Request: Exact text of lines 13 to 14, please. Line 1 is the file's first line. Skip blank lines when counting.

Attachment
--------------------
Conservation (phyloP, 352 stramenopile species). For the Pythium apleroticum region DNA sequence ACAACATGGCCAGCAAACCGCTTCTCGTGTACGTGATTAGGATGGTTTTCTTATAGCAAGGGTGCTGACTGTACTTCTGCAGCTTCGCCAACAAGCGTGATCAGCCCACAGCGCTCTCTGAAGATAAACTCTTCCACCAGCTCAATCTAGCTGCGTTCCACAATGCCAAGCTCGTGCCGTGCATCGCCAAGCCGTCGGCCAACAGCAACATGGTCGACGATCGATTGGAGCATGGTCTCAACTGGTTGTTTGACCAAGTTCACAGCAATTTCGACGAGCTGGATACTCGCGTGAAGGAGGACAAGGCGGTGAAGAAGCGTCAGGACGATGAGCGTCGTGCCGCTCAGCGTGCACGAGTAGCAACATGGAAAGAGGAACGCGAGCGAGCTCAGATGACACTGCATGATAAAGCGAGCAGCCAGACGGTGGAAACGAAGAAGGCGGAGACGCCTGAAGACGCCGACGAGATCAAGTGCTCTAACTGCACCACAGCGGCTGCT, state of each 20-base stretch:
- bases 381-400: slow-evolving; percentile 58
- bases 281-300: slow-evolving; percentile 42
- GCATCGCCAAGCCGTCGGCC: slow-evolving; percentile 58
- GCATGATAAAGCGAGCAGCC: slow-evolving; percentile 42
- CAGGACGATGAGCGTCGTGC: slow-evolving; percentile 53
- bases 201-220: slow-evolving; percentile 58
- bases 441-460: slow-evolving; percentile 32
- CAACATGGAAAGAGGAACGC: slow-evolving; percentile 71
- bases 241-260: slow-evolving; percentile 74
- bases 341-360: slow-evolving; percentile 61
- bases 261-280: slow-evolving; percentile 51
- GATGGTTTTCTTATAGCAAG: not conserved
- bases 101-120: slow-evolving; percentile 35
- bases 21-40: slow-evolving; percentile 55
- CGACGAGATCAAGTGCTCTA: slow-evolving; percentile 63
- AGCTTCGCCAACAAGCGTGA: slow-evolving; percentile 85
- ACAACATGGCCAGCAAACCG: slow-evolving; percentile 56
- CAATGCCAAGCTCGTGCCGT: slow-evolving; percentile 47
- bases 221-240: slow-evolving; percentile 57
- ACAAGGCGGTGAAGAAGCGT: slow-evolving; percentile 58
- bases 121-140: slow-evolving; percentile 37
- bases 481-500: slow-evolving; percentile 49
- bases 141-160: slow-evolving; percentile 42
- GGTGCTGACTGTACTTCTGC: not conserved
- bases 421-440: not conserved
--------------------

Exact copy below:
- GATGGTTTTCTTATAGCAAG: not conserved
- bases 101-120: slow-evolving; percentile 35